“We are not sold out because we can’t build cars … we are really sold out for electric cars because demand is higher than expected,” CEO Herbert Diess told the Financial Times at its automotive conference Monday.
Last week, the company, which owns several brands including Porsche and Audi, said it had a backlog of 300,000 EV orders in Western Europe alone.
Customers placing orders now in some markets can expect to receive their cars next year, a company spokesperson confirmed to CNN Business.
Volkswagen Group sold more than 99,000 electric vehicles globally in the first quarter, up 65% from the same period last year. Its most popular cars included its ID.3 and ID.4 models, and the Audi e-tron.
Volkswagen still trails Tesla, which delivered more than three times as many EVs over the same period.
Supply woes ease up
It may have an opportunity to make up some lost ground later this year as the supply of chips improves. Supply chain disruptions that have blighted the car industry over the past year were starting to ease up, and Volkswagen Group has a “very good semiconductor supply” from the third quarter, Diess said.
Volvo (VOLAF), a Volkswagen Group competitor, also believes the worst of the chip shortage is behind it. CEO Jim Rowan told the FT on Monday that he thinks his company will be “really solid in terms of chip supply” from the second quarter.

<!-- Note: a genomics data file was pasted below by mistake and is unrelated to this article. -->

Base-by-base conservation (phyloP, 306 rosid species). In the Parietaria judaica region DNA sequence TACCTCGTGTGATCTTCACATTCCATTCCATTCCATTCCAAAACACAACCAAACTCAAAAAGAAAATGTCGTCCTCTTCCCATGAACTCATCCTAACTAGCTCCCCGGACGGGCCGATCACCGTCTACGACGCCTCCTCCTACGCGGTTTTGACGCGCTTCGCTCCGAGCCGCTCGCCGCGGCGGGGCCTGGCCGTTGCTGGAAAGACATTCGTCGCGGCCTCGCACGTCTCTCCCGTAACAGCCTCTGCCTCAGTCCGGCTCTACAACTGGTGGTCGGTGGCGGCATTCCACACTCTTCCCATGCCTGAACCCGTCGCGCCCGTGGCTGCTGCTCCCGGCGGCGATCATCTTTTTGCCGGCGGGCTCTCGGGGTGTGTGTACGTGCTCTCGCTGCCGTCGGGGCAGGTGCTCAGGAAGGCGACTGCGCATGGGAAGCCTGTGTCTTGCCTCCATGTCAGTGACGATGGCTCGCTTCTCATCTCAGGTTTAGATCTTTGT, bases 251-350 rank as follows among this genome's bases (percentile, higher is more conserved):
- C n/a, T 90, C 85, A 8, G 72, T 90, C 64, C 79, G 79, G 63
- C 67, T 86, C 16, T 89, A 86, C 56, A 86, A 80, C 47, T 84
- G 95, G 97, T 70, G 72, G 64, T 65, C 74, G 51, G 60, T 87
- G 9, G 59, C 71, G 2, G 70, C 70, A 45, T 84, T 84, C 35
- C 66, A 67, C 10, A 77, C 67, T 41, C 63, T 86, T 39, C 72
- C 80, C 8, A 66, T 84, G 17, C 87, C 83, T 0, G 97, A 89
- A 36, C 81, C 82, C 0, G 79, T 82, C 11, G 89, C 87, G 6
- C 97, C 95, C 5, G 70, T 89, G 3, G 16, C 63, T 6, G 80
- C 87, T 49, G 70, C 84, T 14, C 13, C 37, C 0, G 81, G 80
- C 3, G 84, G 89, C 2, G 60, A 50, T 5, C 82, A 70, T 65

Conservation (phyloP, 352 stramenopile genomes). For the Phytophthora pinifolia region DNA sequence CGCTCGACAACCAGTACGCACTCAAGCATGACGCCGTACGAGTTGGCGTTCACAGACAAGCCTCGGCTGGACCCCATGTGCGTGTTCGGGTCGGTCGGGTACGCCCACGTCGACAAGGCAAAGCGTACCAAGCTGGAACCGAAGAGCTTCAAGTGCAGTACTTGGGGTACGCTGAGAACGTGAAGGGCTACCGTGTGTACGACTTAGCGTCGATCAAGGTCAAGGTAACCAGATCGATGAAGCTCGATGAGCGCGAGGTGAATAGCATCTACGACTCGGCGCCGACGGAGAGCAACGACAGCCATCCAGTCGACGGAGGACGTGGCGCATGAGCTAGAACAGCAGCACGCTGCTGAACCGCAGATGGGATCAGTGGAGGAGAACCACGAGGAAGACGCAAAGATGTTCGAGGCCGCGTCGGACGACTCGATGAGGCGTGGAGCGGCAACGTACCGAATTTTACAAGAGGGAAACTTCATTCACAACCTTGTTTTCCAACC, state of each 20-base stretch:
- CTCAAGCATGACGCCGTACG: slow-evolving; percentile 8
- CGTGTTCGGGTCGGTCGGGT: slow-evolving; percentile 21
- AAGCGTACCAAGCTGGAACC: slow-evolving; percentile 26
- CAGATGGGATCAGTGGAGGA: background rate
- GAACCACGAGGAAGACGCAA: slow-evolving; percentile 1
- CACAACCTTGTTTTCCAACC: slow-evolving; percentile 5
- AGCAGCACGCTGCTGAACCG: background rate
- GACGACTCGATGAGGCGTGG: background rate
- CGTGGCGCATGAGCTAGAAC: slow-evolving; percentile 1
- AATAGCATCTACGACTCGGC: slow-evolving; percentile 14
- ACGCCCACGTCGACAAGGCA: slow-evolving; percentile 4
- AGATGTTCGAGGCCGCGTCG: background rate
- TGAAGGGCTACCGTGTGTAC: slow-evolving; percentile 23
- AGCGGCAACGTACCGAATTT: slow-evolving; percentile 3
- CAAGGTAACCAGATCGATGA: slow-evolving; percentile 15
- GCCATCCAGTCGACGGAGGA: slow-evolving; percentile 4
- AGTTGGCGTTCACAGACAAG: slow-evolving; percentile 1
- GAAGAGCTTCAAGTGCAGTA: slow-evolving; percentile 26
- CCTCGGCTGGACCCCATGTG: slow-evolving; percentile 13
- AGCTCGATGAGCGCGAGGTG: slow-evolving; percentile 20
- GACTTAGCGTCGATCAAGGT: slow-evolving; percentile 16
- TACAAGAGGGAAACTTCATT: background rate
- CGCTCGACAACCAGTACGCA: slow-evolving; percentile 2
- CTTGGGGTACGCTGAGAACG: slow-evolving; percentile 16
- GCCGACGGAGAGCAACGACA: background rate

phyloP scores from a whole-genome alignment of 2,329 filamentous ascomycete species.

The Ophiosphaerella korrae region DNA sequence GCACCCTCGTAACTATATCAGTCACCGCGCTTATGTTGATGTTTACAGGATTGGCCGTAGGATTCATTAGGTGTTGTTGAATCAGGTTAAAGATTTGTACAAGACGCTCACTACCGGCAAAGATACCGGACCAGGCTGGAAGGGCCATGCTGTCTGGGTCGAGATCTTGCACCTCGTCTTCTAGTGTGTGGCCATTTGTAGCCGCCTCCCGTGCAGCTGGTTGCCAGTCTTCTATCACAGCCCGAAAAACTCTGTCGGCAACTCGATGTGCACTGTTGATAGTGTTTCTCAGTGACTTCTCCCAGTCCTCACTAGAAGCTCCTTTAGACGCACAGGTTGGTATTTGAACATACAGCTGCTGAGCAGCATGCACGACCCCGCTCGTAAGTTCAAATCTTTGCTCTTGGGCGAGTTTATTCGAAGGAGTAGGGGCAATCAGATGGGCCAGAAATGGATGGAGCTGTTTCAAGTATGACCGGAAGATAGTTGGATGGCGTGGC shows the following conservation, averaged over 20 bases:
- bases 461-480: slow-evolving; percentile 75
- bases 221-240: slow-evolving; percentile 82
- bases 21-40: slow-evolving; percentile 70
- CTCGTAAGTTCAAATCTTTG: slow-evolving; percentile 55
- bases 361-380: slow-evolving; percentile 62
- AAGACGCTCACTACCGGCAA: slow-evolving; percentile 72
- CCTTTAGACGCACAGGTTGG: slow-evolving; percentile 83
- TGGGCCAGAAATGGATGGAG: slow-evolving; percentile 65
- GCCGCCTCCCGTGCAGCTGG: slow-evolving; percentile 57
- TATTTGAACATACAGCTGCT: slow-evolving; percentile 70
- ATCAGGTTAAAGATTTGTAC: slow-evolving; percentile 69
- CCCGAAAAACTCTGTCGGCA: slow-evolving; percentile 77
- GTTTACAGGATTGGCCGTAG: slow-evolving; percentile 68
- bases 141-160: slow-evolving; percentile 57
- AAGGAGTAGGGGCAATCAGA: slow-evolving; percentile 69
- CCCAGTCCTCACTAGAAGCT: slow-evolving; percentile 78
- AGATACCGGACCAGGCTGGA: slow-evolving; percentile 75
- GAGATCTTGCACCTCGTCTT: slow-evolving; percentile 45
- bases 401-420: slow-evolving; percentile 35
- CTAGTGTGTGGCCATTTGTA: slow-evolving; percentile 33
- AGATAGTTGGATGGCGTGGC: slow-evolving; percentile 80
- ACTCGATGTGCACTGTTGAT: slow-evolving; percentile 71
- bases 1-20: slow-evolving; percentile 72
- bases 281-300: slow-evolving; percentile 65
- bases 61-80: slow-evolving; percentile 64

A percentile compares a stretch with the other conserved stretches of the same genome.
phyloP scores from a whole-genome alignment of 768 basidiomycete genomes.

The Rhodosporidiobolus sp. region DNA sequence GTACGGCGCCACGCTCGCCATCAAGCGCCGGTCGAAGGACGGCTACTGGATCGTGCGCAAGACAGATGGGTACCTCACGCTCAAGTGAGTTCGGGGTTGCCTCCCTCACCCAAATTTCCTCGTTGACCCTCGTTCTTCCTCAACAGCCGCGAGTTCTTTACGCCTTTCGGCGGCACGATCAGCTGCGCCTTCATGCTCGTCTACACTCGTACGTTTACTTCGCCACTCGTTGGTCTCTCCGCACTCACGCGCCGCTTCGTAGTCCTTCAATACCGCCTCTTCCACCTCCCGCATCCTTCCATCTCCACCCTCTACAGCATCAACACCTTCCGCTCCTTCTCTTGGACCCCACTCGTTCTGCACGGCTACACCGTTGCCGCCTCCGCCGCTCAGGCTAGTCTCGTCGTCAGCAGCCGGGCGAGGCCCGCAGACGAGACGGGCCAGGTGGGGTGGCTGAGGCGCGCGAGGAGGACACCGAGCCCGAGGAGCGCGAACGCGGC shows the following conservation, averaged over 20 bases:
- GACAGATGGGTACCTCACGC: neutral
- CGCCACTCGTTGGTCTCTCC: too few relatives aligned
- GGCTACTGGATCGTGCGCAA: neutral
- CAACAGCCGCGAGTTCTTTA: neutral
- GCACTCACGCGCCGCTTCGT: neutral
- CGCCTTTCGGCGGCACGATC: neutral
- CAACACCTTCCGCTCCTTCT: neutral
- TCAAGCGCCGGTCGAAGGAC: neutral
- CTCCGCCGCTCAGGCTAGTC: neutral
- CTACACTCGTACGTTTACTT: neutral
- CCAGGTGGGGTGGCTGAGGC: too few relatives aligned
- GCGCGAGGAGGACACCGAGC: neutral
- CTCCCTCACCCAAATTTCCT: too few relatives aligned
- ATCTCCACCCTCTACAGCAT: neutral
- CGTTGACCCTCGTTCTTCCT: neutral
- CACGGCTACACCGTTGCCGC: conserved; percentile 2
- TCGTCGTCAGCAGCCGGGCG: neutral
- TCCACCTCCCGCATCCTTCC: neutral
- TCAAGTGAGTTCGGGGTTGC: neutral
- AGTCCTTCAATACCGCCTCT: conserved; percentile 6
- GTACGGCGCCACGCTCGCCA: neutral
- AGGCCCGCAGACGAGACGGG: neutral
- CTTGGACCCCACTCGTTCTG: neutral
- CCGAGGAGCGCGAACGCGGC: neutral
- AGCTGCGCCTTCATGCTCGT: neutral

The war in Ukraine has compounded supply problems for the automotive sector, leading to shortages of key parts for all vehicles.
But Diess said the company, which has several parts suppliers in Ukraine, still managed to secure about 90% of its supply volumes from those plants.
And despite strict coronavirus lockdowns, demand for EVs within China is proving resilient. Diess said Volkswagen Group EV sales in the world’s biggest car market had quadrupled in the first quarter.
BYD, a Chinese electric vehicle maker, reported a 313% jump in sales across its electric vehicles and plug-in hybrids in April compared with last year. The Warren Buffett-backed company is more insulated than others from supply chain disruptions because it makes its own batteries and automotive chips. Rivals Li Auto and Nio both reported a drop in deliveries in April.
“I’m optimistic that even under these really difficult circumstances with Covid in China, the war in Ukraine and still some semiconductor constraints, 2022 could still be a good year for us and the rest of the industry,” Diess said.
— Laura He contributed reporting.